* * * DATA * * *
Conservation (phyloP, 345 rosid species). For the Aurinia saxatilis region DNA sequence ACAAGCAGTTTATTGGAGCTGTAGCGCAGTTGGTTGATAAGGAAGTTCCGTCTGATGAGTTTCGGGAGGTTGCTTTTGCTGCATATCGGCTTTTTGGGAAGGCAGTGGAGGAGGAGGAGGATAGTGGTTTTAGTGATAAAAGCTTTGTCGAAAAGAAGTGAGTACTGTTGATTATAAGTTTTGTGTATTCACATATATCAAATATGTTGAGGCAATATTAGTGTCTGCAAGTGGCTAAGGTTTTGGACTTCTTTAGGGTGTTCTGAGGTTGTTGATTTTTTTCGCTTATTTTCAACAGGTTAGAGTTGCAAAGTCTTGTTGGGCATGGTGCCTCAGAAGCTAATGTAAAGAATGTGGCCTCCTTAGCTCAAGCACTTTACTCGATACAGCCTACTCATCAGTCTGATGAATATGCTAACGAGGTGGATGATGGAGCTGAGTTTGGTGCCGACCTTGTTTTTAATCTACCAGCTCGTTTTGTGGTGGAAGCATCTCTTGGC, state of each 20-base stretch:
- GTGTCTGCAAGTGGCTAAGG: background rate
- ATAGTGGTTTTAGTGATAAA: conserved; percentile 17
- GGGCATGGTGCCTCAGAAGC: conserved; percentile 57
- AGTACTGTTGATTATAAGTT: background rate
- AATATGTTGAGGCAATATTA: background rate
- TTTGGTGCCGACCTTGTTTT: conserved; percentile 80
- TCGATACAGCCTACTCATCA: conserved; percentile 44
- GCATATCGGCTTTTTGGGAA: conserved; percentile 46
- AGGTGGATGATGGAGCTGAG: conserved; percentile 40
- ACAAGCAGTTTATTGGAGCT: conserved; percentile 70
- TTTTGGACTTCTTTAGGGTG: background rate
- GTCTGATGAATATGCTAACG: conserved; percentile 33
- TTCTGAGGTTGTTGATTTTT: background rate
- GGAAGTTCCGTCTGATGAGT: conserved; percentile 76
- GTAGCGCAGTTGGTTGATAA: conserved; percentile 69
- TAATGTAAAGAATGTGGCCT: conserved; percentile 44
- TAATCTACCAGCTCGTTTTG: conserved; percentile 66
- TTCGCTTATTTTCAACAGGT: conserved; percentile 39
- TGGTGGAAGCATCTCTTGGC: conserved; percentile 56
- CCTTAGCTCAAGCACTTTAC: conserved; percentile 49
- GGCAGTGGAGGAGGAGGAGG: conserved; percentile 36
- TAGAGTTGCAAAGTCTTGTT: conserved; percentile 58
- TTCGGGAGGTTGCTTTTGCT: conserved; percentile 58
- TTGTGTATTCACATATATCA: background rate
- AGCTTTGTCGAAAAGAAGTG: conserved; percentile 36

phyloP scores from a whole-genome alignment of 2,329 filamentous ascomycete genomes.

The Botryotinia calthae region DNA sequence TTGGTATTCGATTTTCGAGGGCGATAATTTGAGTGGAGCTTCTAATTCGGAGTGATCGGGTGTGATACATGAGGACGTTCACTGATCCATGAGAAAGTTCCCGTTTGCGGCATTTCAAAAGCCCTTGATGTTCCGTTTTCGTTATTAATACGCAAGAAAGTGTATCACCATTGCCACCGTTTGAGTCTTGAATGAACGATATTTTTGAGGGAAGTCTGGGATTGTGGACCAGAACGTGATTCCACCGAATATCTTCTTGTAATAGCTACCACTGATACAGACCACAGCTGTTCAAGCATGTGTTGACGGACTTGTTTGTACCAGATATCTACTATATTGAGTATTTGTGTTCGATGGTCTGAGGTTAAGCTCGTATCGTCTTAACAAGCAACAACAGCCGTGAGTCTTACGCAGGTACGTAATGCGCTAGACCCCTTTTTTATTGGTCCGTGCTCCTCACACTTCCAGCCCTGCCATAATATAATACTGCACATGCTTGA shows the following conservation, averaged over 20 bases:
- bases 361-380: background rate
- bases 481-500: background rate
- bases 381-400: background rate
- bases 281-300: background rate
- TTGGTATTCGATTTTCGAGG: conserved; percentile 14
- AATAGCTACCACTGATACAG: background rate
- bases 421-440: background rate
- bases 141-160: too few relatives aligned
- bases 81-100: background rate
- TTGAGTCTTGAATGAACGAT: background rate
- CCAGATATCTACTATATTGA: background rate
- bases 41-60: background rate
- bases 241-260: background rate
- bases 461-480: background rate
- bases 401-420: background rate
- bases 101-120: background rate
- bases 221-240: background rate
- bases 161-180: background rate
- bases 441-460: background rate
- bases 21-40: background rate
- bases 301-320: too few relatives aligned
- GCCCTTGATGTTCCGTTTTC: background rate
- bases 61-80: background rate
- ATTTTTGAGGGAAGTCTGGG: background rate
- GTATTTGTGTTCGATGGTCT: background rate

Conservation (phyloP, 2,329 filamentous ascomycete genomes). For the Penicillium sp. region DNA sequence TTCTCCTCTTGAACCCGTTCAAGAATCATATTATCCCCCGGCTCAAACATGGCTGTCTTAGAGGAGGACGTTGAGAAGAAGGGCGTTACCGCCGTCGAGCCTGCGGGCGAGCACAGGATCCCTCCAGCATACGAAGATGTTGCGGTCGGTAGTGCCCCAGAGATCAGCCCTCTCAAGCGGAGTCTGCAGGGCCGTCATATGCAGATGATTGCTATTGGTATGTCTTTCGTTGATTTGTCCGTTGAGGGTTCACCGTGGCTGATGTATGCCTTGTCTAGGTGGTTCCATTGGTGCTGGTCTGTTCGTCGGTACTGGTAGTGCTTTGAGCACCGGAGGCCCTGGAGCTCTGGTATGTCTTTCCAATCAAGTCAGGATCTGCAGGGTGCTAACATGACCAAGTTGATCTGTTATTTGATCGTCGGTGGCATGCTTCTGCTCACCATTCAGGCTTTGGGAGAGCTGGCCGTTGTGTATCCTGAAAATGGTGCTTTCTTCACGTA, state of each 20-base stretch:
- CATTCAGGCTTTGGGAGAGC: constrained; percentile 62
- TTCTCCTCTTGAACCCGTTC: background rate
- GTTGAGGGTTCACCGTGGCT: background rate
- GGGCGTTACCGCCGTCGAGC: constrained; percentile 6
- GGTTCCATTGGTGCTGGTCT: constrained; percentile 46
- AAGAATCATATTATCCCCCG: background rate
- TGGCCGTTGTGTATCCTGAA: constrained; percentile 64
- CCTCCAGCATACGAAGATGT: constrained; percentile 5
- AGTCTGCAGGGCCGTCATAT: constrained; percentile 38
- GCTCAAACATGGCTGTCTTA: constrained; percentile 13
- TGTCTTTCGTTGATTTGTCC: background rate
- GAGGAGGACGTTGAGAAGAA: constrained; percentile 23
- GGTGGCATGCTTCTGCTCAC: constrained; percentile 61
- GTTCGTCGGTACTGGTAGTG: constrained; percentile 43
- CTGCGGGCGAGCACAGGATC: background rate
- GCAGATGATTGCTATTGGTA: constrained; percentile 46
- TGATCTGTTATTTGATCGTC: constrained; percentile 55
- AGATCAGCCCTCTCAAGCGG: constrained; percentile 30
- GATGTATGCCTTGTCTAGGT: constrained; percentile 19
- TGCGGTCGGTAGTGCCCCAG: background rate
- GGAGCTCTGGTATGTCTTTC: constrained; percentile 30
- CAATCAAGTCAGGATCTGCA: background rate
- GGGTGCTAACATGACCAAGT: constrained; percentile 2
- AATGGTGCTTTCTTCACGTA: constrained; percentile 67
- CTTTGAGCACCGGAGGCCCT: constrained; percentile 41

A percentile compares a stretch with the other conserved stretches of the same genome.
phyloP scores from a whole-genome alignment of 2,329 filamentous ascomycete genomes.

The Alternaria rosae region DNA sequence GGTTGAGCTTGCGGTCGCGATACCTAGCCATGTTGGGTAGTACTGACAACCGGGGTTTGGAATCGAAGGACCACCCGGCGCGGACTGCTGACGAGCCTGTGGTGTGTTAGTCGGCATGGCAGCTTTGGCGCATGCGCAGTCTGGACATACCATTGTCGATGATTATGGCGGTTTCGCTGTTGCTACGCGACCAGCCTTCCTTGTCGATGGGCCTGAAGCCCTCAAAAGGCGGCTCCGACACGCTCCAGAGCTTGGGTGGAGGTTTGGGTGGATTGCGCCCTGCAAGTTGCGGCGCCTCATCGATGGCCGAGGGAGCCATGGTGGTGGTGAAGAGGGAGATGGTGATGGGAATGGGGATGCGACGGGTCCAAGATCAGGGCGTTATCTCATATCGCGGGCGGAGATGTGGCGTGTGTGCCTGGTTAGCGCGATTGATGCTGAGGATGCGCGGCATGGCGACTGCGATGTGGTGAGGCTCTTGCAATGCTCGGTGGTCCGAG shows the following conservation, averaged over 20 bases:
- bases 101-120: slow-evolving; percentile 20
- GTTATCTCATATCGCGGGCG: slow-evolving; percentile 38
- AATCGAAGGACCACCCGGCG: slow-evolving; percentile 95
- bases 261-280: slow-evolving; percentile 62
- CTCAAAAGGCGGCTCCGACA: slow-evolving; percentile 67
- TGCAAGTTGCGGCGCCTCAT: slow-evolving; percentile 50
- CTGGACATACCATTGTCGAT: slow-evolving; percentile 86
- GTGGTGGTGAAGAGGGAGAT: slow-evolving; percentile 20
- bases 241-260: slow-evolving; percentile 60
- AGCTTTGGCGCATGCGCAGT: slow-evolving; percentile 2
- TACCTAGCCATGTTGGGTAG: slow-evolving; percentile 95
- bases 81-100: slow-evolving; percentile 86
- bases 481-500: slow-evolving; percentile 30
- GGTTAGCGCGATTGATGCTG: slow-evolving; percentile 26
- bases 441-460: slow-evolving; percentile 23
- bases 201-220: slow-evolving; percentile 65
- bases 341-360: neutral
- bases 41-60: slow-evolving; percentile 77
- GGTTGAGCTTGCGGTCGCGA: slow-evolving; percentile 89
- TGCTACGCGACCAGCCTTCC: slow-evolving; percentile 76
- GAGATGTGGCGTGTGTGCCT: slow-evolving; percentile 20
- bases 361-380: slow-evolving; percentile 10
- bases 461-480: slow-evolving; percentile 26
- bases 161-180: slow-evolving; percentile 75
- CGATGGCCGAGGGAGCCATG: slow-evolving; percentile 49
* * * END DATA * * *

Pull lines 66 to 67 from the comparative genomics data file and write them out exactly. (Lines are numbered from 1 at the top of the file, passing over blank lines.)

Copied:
- GAGGAGGACGTTGAGAAGAA: constrained; percentile 23
- GGTGGCATGCTTCTGCTCAC: constrained; percentile 61